This one is an interesting guest post by Amit Amin. It’s another reason why we don’t need to change the way we are and we can be happy about it!
The facts are in: extroverts are happier than introverts
Dozens of studies have revealed that extroverts have more responsive reward centers and are more likely than introverts to be happy and to report higher well-being.
This matters to me. Two months ago, inspired by positive psychology and Gretchin Rubin’s Happiness Project
, I decided to make myself a Happier Human. I’m an introvert so— at least for me—the science speaks true: It seems to me that my extroverted friends are happier than I am
So … I pondered … should I “transform” myself into an extrovert?
Although a total transformation like this is impossible, the power of neuroplasticity offers the opportunity to push myself along the spectrum toward extroversion.
Happiness science is also clear: introverts who socialize more are happier than introverts who socialize less. In the same way we feel tired after exercise, but feel better for having done it, we may need to fight through social fatigue to feel good afterward. This is certainly true for me; on nights when I socialize I feel more tired, but the next day I have more energy and am happier.
But introverts have started to fight back.
Susan Cain, the author of QUIET: The Power of Introverts in a World That Can’t Stop Talking, suggests that scientists are defining happiness too narrowly. Instead of just looking at feel good dopamine and self-reports of well-being, she provides five additional forms of happiness:
- The happiness of short social bursts — followed by blissful solitude
- The happiness of melancholy
- The happiness of flow
- The happiness of gratitude
- The happiness of meaning
But wait… these forms of happiness are surely not introvert-specific. My extroverted friends search for meaning in their lives too. They seek out flow experiences. When I told them about the power of appreciation, they started a gratitude journal. They’re also less likely than introverts to become depressed.
So then, perhaps I really should push myself to become an extrovert?
Just because that’s the most obvious answer doesn’t make it the best one. The way to move forward fastest is to select methods that work best for those with my biological settings.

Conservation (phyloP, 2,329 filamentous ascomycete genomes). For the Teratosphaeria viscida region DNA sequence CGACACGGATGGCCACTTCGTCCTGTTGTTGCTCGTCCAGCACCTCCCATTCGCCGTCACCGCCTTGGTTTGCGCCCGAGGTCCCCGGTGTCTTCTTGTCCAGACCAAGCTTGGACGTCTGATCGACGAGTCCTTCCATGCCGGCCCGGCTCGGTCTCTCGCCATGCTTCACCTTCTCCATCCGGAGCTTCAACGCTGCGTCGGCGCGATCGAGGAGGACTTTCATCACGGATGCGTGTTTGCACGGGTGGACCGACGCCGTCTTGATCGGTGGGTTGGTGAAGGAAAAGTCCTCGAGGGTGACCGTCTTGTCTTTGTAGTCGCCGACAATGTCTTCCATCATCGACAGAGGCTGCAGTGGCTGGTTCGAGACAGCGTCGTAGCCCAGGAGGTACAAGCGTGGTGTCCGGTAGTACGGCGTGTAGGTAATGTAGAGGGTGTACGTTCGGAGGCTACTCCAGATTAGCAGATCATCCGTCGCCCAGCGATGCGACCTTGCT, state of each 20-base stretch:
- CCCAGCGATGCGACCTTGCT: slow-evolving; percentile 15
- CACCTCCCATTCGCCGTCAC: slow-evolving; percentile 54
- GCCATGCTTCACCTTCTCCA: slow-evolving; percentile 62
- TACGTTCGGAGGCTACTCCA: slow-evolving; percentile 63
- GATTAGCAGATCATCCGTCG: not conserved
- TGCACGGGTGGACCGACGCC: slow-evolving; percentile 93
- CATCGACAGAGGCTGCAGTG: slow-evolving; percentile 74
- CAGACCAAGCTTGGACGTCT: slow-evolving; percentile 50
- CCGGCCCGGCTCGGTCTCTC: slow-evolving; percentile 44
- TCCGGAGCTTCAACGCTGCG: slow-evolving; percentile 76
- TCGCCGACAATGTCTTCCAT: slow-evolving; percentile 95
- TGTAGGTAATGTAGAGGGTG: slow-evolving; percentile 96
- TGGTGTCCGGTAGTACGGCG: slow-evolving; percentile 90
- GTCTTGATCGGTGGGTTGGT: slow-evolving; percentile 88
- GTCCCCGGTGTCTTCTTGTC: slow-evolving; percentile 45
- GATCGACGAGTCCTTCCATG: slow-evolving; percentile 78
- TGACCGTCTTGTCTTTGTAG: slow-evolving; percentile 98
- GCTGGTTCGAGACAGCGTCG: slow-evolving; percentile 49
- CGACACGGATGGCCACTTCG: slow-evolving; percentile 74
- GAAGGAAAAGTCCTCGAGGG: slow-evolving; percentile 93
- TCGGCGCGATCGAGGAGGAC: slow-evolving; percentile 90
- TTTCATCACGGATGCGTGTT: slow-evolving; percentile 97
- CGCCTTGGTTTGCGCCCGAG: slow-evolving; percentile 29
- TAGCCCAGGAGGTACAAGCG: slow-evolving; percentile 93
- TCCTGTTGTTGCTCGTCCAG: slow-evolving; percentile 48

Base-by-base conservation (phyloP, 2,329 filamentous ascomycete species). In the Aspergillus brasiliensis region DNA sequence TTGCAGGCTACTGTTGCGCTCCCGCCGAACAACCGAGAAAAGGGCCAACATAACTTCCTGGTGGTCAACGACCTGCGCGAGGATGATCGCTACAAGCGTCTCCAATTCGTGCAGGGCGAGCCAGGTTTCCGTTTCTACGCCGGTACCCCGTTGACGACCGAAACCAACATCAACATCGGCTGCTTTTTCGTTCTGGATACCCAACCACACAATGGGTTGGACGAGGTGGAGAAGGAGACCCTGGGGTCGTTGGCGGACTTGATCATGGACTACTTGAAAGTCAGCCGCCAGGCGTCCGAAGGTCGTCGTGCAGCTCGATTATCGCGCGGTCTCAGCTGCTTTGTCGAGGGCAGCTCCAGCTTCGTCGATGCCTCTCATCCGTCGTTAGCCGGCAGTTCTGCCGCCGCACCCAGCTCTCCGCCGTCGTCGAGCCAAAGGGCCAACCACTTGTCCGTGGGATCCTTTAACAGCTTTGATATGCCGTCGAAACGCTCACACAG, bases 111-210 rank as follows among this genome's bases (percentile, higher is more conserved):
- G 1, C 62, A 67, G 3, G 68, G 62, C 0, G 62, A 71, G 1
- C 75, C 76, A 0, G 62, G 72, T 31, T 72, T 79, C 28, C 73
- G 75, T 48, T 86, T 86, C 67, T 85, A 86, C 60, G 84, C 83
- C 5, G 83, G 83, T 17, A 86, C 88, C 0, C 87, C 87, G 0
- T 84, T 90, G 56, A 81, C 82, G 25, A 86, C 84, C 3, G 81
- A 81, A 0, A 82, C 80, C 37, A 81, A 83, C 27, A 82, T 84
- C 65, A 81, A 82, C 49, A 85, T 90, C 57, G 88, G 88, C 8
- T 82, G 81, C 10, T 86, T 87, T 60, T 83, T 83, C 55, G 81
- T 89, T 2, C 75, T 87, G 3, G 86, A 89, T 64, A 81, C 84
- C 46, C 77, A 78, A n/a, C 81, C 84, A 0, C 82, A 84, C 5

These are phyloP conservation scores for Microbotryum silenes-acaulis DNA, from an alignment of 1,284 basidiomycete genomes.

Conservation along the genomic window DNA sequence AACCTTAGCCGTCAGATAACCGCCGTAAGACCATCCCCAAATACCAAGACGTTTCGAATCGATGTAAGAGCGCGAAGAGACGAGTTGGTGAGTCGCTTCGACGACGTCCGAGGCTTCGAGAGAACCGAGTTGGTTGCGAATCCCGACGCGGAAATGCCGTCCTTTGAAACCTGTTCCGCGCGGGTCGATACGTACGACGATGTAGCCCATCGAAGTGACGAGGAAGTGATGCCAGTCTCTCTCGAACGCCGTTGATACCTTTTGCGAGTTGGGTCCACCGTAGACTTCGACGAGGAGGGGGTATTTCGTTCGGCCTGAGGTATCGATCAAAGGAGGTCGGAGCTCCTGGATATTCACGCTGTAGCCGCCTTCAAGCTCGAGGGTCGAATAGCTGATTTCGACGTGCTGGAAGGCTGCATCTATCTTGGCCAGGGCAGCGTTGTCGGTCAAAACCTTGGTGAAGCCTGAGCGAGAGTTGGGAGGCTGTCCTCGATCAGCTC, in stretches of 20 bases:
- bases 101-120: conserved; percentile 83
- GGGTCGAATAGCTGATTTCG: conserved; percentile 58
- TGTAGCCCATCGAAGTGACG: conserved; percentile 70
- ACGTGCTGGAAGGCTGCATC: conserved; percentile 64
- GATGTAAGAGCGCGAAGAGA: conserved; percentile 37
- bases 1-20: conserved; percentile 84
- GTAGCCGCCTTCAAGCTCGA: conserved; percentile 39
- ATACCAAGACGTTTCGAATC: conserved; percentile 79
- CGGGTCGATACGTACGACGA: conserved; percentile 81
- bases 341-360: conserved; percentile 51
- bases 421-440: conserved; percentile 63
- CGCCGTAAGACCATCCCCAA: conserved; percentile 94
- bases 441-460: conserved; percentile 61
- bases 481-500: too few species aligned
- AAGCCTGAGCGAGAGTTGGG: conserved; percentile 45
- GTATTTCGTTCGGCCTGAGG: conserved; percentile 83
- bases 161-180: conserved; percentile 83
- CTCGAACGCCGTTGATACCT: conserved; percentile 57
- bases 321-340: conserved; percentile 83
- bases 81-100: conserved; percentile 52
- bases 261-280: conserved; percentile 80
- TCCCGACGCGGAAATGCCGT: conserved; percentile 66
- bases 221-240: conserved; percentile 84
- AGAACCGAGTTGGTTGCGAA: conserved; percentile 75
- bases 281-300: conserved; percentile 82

Becoming more extroverted may make me happier. It may make you happier. But the best way to move forward is to accept that we’re introverted and select activities that work best for us.
Here’s an example:
If you asked positive psychology, the science of happiness, which of the two following exercises is better correlated with an increase in happiness; it would select the first one.
- Increase the number of your social interactions.
- Spend more time on a challenging but relaxing non-social hobby.
But as we’ve already discussed, there are multiple forms of happiness. Science so far has laser-focused on the form of happiness that is the easiest to quantify: extroverts’ happiness, exemplified by dopamine and feelings of bubbly goodness.
But as an introvert, I’m starting to believe that the better choice is #2. Just because moments of flow don’t create a smile on my face doesn’t mean they don’t make me happy.
Perhaps the idea of converting to an extrovert never occurred to you as it has to me but, surrounded by a world that idealizes the extrovert and by research which suggests they are happier than introverts, the research results bugged me.
I now know there are multiple forms of happiness. Some of them are more easily pursued by extroverts, some of them are more easily pursued by introverts.
So, in my journey to become a Happier Human, I’ve reached the conclusion that I don’t need to push myself to become more extroverted. There is more than one path to maximum happiness.
What’s the path you took to attain happiness?
Guest post by Amit Amin, a Positive Psychologist and Happier Human in training. He blogs about happiness ideas, philosophy and science at HappierHuman.com. Tune in to The Month of Happiness for easy steps to becoming happier one day at a time.